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  #17  
Old 08-22-2008, 02:01 PM
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I'll try not to haha.
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  #18  
Old 08-22-2008, 02:17 PM
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Quote:
Make sure you don't drop the treat while you're falling.
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  #19  
Old 08-22-2008, 02:35 PM
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ma-vie-en-vert ma-vie-en-vert is offline
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Pfft, don't laugh at me! It's not fun when a dog that i'm only 15-20 lbs heavier than jumps on me, haha.
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  #20  
Old 08-22-2008, 06:40 PM
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Quote:
Originally Posted by Romy View Post
Have you tried teaching her "dog zen"? lol!

Seriously though, we went through this with every foster, and it helped them get adopted so much faster. For this exercise, don't say or a word or make a sound. Your dog must learn doggy zen through experience.

1. Take a really good treat, and hold it in front of the dog's nose in the palm of your hand. Be relaxed. Happy. You have to be zen for the dog to learn. They feed off our emotions, so if you are calm it will help your dog to make progress.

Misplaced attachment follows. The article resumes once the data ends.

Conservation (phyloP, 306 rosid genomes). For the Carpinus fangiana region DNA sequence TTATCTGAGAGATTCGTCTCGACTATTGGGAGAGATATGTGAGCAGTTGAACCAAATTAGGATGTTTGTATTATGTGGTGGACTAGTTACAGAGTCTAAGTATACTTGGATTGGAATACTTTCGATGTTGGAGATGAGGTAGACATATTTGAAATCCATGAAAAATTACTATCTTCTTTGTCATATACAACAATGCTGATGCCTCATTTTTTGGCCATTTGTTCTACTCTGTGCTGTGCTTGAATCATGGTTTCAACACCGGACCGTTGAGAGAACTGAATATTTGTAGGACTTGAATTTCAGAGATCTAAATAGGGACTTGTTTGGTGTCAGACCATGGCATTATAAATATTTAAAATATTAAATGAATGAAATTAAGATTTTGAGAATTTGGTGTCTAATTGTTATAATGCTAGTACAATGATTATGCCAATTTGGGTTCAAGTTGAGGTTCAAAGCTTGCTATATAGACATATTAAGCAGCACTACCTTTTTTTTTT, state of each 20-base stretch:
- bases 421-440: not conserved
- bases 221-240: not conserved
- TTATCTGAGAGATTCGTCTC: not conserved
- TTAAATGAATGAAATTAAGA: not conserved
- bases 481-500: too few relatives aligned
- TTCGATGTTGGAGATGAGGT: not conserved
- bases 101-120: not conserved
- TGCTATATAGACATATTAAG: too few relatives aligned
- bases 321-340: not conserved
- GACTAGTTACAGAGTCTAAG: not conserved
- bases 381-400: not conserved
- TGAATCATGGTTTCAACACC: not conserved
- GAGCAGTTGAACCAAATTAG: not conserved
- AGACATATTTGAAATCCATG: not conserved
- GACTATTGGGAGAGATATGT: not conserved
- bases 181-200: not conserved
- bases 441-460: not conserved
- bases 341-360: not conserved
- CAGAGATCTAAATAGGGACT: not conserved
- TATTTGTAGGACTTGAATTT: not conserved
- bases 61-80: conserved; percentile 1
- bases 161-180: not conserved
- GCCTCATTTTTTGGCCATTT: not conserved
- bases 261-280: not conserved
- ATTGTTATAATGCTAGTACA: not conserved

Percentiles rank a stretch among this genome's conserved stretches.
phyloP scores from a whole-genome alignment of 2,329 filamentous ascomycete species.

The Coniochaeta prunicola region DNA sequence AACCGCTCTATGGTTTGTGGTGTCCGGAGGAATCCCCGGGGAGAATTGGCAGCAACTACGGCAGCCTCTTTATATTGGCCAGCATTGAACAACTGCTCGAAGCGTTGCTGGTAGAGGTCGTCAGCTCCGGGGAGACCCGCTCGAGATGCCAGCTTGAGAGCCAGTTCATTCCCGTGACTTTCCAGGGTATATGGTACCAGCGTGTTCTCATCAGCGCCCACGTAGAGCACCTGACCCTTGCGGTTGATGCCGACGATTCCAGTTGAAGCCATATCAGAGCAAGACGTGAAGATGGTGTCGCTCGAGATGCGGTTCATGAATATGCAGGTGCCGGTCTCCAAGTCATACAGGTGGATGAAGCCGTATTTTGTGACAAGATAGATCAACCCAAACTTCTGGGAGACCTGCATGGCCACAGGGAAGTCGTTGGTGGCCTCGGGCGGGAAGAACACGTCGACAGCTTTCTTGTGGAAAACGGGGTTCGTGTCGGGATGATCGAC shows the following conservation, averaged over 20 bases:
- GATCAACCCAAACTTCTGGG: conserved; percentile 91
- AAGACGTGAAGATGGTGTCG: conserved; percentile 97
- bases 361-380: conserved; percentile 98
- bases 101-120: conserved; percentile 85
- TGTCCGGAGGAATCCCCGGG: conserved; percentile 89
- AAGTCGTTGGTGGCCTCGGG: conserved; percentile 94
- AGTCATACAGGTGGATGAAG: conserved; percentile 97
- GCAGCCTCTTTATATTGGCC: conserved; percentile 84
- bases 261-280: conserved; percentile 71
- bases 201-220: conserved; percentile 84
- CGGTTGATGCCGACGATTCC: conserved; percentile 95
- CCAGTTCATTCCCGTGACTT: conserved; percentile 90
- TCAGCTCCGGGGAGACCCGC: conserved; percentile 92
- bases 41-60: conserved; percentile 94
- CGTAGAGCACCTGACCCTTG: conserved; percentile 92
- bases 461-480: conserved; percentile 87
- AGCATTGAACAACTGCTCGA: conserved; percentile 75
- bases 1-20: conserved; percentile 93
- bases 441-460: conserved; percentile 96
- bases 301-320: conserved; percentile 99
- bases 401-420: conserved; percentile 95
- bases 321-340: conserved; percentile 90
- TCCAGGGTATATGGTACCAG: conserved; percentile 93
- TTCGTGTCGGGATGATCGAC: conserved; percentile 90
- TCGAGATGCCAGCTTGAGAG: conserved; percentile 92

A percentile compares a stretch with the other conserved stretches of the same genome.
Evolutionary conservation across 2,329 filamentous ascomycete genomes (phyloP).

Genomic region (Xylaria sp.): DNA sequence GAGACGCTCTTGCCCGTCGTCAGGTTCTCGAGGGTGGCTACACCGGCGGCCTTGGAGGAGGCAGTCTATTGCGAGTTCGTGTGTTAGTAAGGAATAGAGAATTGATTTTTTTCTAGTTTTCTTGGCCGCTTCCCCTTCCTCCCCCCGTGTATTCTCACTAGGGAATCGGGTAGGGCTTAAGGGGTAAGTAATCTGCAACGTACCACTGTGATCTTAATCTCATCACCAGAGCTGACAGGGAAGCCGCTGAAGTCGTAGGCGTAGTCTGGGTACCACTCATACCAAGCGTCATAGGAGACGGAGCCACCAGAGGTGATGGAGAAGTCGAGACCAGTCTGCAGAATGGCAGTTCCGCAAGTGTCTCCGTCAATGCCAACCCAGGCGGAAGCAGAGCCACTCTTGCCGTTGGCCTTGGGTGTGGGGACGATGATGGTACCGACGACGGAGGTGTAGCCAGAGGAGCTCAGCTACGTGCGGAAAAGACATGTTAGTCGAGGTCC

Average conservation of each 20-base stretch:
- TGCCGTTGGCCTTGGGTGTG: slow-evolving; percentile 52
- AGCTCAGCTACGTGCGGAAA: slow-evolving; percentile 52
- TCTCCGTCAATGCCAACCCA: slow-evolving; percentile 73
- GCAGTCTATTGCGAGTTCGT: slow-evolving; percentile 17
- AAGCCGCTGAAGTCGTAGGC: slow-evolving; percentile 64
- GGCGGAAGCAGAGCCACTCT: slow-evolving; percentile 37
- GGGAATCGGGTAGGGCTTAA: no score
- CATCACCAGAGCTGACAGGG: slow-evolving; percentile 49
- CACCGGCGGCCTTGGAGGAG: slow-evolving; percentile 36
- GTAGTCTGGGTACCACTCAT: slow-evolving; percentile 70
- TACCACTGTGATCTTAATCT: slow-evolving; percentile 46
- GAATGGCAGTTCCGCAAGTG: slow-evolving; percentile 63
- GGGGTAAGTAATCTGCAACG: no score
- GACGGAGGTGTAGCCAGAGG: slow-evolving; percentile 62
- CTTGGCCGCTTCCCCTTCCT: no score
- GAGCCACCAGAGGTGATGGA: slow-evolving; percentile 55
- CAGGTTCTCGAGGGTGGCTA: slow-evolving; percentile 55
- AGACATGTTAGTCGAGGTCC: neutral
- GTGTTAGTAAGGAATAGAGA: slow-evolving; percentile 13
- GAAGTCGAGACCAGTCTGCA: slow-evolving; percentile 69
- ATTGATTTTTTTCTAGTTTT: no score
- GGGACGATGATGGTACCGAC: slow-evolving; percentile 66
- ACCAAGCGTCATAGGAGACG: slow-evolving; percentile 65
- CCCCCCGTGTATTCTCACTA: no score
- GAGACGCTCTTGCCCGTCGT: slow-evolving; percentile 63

2. The dog will likely try to snarf the treat out of your hand. Just smile and close your hand. The dog may lick your fist, she may whine, she may bark, but she may not lick the treat.

3. As soon as you dog stops licking, start to open your hand. When you first begin the exercise, the dog will probably get very excited and try to snarf it out of your hand again. If this happens just smile and close your fist before the dog gets a chance to taste the treat. Keep it closed until the dog backs off again.

4. Repeat step 3 many, many, many times. As many as it takes to get to step 5. Do not give up! It took me 3 hours to get through the first session with Tengu. After the first session the next go so much faster. Usually less than 10 minutes for the second one. They learn a lot the first time. Sometimes the dog learns very fast, I think it only took Seamus 20 minutes to finish the first session.

5. When you open your fist and the dog is not trying to take the treat, is sitting politely and looking uninterested then it may have the treat.

Remember, to get the treat, you must not want the treat.

It sounds silly and time consuming, but what this teaches is impulse control. It teaches the dog how to calm itself down when it is excited/anxious. IMO it is one of the most important things to teach a dog. This concept is the basis for teaching other impulse control behaviors, the kind that keep a dog from leaping out a car door when you open it, from bolting past you out the front door, from snatching the hotdog your kid drops, from chasing those deer a mere arms length away. If you are having a hard time getting her to calm down for training, this will probably help. A lot.
I know this game as It's Your Choice.
But a little bit different, instead rewarding them with the treat that was in the hand, have a reward (treat) in a pocket and reward from the other hand with the one from the pocket.

The other thing, is opening and closing the hand several times in a row, if the dog starts to move towards the hand, close the fist. When they back up and sit down, open the fist again, if they don't move towards it, reward from the other hand with a higher valued reward that was waiting in your pocket.

It doesn't take the dogs long to figure it out, usually just a few minutes.

Good luck